For Joseph Schneider, an Engineer at ITW Deltar Fasteners, these 3 steps were something he learned before his professional career. In the first two years of his career, Joseph has managed a $14M P&L and led 3 teams of technicians. Drawing upon his experience conducting an ensemble allowed him to translate his skills to leadership in manufacturing. He has lead a musical ensemble and a team of technicians with the same three steps: look, prepare, deliver.
Read the full post at: https://www.linkedin.com/pulse/letter-new-leaders-look-prepare-deliver-joseph-schneider/
Interns had the opportunity to attend the Coffee and Careers speed networking event. The event started off with Bruce Albrecht who spoke to the group about his internship experience. The interns then participated in a networking event, where they were able to connect with over 25 senior leaders and hiring managers. During the event, they were able to ask the leaders questions and gain insights from their experience at the company. Some of the takeaways that interns had listed were to “not be afraid to get out of your comfort zone”, and to say “yes to opportunities.”
Interns also participated in a two-day orientation, where they were able to become familiar with the 80 products of the Welding Segment. This also included a presentation from Becky Tuchsherer, Group President, and Dave Lambert, VP of NA Sales, for the the interns on ITW and it’s values, and more about their experiences that got them to where they are today. They all left with their own nametags that they plasma cut and welded themselves!
At the ITW David Speer Academy, students have the chance to gain professional experience outside of the classroom. Every member of the senior class is given the opportunity to complete an internship with ITW or a partner. For Sanfina Foerster, she chose to spend her senior year interning at Working Bikes, an organization that repairs and refurbishes bikes, which are then redistributed to local and global communities. Sanfina‘s final project focused on her role at Working Bikes, where she was responsible for helping build and refurbish bikes. This internship taught her accountability and persistence, as refurbishing a bike on her own required a lot of hard work. She discovered that she loved having a hands-on job and was able to apply the skills she learned at Working Bikes to help repair her friend’s car. Sanfina’s experience sparked her interest in fixing vehicles and gave her the skills needed to achieve her goal of building a car. Through her internship Sanfina discovered her interest in engineering and machinery. She loved working with her hands to solve problems, and because of this experience she plans to attend Colorado Mesa University with a major in Mechanical Engineering. We are proud to be fostering the next generation of engineers through the ITW David Speer Academy.
Ever wonder what an Engineering internship within Industrial Manufacturing could look like? Curious how an Engineering organization, like the Society of Women Engineers can help prepare students for their future careers’?
Meet Kristen Cardoza!
❖ Junior at Marquette University
❖ Majoring in Mechanical Engineering
❖ Active member of Marquette’s Society of Women Engineers (SWE) chapter
❖ Best piece of advice: “There’s no growth where you find comfort”
How did you hear about the internship at ITW?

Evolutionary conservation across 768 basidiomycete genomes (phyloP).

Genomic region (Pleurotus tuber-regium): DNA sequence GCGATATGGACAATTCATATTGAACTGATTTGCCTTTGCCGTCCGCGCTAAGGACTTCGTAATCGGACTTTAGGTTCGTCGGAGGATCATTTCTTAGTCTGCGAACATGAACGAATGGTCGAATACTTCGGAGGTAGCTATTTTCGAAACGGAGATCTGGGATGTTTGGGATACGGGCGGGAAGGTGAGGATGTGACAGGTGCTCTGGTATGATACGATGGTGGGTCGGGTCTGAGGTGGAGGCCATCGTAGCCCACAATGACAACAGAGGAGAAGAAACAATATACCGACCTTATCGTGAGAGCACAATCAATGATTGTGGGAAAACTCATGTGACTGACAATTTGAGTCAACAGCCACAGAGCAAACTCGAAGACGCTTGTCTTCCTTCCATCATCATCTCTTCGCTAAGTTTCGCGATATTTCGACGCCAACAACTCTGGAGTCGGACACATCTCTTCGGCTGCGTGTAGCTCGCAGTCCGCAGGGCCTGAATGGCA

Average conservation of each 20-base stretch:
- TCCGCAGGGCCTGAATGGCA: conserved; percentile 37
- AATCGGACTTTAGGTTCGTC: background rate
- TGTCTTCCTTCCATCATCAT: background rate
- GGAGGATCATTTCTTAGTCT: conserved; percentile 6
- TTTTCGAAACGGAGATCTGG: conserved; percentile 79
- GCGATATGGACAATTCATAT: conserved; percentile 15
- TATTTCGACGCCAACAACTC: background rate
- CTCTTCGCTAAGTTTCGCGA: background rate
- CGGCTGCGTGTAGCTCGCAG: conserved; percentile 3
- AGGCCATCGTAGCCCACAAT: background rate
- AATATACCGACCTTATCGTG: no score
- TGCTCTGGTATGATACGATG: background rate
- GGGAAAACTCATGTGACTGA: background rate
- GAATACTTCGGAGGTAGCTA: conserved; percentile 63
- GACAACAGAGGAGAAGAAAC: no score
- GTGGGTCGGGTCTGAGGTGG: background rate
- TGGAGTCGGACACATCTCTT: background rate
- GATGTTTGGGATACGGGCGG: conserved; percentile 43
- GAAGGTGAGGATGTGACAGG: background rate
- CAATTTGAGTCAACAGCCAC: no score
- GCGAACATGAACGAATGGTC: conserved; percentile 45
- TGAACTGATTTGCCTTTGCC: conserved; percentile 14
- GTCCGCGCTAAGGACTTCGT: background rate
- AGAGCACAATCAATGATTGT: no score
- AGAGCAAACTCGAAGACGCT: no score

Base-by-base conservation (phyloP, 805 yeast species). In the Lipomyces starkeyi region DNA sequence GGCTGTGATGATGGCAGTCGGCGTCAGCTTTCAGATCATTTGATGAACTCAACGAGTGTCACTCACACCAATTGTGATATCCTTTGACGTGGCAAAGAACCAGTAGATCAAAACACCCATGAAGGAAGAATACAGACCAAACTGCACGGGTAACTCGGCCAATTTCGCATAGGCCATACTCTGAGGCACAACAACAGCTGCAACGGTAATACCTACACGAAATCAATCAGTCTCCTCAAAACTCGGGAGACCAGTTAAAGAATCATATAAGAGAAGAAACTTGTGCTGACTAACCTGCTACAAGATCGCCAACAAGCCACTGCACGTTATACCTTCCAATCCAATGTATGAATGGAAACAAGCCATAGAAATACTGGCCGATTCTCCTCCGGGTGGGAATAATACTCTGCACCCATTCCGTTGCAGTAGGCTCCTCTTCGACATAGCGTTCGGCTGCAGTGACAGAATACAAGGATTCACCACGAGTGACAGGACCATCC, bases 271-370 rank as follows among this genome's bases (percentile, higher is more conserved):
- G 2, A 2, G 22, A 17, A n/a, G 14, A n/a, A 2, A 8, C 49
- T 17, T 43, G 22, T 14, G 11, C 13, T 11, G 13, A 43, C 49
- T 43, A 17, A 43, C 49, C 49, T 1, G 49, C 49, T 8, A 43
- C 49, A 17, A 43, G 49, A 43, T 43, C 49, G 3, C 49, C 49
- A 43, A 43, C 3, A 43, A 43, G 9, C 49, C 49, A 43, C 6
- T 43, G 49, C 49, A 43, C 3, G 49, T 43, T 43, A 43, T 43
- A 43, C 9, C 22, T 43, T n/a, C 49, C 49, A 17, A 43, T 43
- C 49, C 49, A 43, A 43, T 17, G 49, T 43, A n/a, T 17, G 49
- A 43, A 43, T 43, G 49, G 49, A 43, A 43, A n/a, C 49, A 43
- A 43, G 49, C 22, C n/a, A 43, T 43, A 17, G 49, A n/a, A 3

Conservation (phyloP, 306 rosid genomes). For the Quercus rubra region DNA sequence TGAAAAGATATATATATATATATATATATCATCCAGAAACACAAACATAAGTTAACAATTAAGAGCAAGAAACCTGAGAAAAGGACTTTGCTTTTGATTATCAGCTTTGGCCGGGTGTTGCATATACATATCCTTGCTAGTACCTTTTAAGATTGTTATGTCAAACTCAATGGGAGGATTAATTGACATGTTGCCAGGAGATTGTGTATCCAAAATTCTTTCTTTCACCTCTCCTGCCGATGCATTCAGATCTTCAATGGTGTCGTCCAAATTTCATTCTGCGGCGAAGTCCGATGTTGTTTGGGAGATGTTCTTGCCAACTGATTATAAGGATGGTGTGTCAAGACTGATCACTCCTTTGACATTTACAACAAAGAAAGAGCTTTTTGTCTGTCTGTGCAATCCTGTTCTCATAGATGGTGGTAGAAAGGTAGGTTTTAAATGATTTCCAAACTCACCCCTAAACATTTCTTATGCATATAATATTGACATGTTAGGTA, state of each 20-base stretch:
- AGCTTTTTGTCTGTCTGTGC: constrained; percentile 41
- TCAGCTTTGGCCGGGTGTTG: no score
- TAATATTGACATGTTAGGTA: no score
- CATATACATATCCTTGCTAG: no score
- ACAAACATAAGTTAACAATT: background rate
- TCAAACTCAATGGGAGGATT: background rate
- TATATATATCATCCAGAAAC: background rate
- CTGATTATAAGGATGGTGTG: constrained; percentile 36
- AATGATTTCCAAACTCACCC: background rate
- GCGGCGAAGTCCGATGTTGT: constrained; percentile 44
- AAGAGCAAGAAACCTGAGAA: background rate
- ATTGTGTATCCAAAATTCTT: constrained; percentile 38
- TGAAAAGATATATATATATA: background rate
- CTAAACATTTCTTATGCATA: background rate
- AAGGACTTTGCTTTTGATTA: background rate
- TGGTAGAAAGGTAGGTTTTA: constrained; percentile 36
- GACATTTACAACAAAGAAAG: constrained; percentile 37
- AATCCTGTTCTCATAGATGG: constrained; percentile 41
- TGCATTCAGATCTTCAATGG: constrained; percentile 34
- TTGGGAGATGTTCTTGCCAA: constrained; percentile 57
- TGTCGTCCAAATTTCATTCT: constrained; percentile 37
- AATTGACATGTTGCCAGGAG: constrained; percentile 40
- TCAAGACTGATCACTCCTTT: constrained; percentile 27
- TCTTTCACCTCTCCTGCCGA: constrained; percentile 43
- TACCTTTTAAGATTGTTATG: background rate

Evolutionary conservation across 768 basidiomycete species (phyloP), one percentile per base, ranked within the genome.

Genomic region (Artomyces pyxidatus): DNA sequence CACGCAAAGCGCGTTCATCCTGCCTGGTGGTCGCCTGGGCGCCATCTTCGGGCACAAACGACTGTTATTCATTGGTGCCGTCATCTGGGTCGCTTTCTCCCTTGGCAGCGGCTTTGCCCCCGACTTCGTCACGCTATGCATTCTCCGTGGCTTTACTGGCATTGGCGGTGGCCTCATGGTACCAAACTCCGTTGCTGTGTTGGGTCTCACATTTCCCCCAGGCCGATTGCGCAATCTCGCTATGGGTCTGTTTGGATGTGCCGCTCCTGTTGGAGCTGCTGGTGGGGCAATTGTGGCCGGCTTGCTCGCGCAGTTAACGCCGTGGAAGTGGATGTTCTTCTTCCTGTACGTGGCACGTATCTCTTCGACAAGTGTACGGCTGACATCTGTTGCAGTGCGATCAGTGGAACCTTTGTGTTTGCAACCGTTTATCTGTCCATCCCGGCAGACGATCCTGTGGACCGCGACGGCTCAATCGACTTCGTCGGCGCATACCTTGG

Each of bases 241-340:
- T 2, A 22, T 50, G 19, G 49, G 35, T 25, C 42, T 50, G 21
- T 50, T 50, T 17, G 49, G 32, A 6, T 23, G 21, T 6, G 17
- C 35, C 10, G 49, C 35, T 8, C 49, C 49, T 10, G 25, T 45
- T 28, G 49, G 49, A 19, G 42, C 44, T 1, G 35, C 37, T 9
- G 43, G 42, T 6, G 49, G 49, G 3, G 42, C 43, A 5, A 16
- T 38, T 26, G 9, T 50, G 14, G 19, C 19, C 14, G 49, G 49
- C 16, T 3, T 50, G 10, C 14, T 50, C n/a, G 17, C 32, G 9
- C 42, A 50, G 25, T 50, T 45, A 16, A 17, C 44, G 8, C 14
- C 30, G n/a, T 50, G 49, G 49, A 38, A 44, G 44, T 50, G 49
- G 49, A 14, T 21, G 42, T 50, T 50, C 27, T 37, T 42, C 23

I learned about ITW in my Professional Development Class’ resume review workshop, where I met my future manager (Steve Moore). Steve gave me resume feedback and shared his ITW experiences and about the internship he was recruiting for. This interaction not only peeked my interest, but also showed me what a great team dynamic could look like.
What interested you in the role & what led to your decision to accept?
I was interested in the differentiated industries. I never thought I’d work in Construction, but after learning moreabout it from Steve and seeing his passion, I knew that this New Product Development Internship was the right fit.
What did you work on during your internship? And what were your greatest learnings.
So much! A couple of my bigger projects were around product testing and analysis. I got to test the bumpers in the nailers and used that data to determine the wear and tear of the materials used to make the bumpers. I also did some design work using Computer Aided Design (CAD) software. I am a hands-on learner, so the opportunity to jump in and apply what I learned in the classroom to the real world was very valuable. I also feel like I gained solid engineering experience through this internship.
What was the best part of the internship?
The people! Everyone was so open to helping me. When I started, I felt like I didn’t know anything and everyone I worked with was so encouraging and taught me how to problem solve.
What does your SWE involvement look like and what has been your favorite part of SWE?
I’m involved with PR and Fundraising for my SWE Chapter. I also work with companies to find speakers to speak at our meetings. My favorite SWE experience was the conference in Philadelphia. I met so many wonderful people that that I could relate to.
How did SWE prepare you for your internship?
It really put into perspective what to expect in the real world. Engineering is typically male dominated, so by beinginvolved with SWE, I’ve gained a network of great women, who can help guide me through the engineering world.Everyone I’ve met has been very supportive.
What led to your decision to come back to ITW for another summer?
Well, I loved the team and loved everything I learned about ITW. I now feel comfortable with engineering and feel like I can really jump in without having the start from scratch.
Would you recommend interning with ITW and why?
Yes! ITW is a global company, but it didn’t feel that big. I felt like my opinions mattered.